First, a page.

‘Promote Internally or Hire Externally? The Role of Trust, Reciprocity, and Performance Measurement Precision’
by Victor Maas
University of Amsterdam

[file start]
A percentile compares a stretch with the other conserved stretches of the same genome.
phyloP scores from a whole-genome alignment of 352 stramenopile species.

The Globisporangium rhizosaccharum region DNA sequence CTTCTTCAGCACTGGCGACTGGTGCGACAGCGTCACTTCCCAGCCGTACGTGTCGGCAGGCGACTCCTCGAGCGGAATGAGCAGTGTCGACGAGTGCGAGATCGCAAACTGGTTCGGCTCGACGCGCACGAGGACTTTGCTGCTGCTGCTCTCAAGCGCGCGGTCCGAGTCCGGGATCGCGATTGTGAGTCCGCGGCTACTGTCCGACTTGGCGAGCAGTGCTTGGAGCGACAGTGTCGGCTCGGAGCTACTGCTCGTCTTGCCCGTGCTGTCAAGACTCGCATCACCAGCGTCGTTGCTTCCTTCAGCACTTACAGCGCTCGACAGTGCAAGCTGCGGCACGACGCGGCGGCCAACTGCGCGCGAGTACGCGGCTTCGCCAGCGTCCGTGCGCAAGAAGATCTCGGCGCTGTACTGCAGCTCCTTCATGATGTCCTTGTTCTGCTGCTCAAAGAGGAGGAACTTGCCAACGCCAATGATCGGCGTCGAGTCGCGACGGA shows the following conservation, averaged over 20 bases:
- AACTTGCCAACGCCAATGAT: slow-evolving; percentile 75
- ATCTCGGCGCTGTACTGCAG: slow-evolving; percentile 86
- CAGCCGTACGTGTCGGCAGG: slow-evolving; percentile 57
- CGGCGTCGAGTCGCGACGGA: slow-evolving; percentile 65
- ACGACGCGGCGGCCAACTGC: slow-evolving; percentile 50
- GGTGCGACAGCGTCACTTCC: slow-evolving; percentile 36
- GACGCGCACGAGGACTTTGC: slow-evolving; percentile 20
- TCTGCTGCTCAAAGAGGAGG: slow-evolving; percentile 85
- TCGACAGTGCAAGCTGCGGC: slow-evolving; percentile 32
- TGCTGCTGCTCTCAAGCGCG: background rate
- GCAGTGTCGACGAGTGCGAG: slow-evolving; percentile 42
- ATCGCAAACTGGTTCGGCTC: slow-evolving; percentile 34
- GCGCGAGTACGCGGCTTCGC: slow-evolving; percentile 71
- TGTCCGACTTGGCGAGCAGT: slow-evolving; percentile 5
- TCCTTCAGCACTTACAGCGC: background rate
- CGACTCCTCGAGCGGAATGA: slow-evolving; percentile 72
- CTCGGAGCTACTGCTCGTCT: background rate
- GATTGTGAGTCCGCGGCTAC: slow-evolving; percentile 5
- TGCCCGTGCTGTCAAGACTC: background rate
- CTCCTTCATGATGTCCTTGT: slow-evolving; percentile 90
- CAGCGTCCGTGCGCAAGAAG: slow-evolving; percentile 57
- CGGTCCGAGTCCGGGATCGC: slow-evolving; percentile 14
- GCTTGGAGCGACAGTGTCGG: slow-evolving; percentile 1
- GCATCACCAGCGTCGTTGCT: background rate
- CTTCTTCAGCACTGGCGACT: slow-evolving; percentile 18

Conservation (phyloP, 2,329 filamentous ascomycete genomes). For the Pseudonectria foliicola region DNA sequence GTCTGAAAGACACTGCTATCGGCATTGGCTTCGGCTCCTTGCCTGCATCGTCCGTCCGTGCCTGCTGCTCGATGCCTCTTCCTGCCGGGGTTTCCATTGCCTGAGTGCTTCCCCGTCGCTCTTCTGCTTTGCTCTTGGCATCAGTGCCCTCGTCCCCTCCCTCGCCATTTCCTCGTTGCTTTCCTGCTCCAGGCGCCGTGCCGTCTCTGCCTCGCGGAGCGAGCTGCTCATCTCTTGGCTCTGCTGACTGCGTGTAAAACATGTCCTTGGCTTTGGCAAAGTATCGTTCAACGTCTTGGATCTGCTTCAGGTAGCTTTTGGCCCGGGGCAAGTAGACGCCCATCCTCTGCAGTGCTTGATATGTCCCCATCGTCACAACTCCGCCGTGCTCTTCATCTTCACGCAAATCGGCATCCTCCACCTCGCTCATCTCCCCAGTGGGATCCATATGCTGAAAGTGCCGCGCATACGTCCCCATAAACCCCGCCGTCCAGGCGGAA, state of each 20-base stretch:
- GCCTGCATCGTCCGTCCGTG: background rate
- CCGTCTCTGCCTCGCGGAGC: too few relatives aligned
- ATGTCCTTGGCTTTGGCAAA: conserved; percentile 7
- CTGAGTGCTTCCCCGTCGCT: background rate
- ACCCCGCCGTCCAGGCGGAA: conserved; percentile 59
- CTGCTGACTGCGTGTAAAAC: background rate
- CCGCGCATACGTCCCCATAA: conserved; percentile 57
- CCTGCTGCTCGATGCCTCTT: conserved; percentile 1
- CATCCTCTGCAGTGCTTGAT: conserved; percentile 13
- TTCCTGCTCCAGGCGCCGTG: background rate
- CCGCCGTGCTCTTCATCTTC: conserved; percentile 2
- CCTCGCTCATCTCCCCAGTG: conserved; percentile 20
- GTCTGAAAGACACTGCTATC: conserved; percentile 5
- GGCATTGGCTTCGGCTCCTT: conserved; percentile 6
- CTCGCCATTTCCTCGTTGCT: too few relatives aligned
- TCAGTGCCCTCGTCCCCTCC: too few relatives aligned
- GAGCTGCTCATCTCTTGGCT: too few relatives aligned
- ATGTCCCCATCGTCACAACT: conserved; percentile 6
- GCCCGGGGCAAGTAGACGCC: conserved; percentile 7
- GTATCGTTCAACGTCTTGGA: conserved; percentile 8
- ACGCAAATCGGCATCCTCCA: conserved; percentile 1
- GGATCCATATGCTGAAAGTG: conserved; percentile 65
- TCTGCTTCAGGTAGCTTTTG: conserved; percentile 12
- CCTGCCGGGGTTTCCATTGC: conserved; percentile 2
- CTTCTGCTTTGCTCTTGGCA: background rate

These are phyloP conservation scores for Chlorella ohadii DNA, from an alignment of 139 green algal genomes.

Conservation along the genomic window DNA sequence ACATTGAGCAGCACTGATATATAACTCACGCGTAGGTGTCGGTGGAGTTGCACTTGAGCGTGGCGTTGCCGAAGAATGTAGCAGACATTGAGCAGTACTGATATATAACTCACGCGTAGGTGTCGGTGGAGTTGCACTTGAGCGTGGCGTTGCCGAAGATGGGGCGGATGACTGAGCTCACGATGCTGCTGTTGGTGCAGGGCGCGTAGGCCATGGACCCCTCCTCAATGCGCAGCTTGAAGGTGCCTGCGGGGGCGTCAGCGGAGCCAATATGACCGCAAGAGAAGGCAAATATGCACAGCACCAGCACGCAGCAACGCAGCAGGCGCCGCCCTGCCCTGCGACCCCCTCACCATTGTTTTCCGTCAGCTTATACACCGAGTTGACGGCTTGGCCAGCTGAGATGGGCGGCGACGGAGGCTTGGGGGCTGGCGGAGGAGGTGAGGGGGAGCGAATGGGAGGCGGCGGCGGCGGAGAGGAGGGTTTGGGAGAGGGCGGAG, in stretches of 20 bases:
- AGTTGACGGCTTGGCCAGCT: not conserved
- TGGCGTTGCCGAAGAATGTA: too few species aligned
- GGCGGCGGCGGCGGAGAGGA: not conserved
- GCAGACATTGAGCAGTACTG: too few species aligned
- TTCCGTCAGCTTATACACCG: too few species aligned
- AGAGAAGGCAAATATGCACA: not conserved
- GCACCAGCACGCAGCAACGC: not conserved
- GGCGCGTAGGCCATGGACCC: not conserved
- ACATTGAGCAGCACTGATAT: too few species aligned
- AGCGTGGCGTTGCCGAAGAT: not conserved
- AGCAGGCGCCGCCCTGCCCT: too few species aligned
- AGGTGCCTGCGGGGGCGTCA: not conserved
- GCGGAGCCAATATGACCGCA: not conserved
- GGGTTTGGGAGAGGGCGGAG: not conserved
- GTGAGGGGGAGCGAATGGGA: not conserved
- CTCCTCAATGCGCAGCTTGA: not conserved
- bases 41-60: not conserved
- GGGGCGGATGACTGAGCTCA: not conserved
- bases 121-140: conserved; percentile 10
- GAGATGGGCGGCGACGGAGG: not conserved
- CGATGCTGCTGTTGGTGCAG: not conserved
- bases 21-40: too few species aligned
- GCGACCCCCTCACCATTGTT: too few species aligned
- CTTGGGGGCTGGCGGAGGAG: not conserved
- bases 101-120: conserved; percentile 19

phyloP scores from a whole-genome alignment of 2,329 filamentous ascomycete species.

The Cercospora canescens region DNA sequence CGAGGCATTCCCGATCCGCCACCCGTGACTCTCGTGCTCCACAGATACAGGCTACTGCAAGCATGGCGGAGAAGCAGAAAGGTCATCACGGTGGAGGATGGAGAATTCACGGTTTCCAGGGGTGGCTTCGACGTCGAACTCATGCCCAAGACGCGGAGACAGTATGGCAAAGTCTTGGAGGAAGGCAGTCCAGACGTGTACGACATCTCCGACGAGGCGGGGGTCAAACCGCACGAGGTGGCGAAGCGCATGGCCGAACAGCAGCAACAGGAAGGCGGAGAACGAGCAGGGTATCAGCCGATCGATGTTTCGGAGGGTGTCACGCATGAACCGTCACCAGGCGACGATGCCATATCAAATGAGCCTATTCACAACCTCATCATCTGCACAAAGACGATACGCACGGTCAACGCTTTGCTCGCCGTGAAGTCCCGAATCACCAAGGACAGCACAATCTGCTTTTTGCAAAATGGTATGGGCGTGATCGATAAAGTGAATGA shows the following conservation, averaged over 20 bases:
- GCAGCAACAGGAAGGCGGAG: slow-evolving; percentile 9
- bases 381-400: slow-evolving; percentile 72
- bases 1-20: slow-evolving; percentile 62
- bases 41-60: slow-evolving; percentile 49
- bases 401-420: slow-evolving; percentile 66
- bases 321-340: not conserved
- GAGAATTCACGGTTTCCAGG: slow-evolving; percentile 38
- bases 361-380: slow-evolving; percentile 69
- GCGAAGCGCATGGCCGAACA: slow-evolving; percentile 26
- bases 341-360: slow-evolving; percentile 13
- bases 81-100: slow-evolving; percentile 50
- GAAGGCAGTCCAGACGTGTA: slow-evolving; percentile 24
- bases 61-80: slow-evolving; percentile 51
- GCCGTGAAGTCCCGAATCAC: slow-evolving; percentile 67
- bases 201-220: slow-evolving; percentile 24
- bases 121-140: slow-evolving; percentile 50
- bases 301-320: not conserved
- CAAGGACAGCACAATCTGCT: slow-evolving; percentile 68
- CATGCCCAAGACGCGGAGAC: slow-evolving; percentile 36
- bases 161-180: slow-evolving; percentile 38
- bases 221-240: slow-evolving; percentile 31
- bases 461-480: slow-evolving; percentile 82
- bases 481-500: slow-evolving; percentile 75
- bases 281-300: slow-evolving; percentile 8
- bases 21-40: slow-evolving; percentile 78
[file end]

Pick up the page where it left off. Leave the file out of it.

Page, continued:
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Managers often face the choice between promoting an internal employee and hiring an external candidate. Using an incentivized experiment, we examine managers’ promote/hire decision and employees’ behavior before and after that decision in a setting in which the external candidate has superior ability. Consistent with theory on trust and reciprocity, results indicate that employees invest in costly effort to increase their chances of promotion, and managers reciprocate this effort by promoting them despite their inferior ability. Managers tend to anchor their promote/hire decision on employees’ early effort level rather than their sharp increase in effort immediately prior to that decision. Importantly, we predict and find that managers are more likely to promote internally rather than hire externally under a less precise performance measurement system. Results also suggest that promoted (non-promoted) employees who exerted high effort react more positively (negatively) to their managers’ promote/hire decision under a more precise system.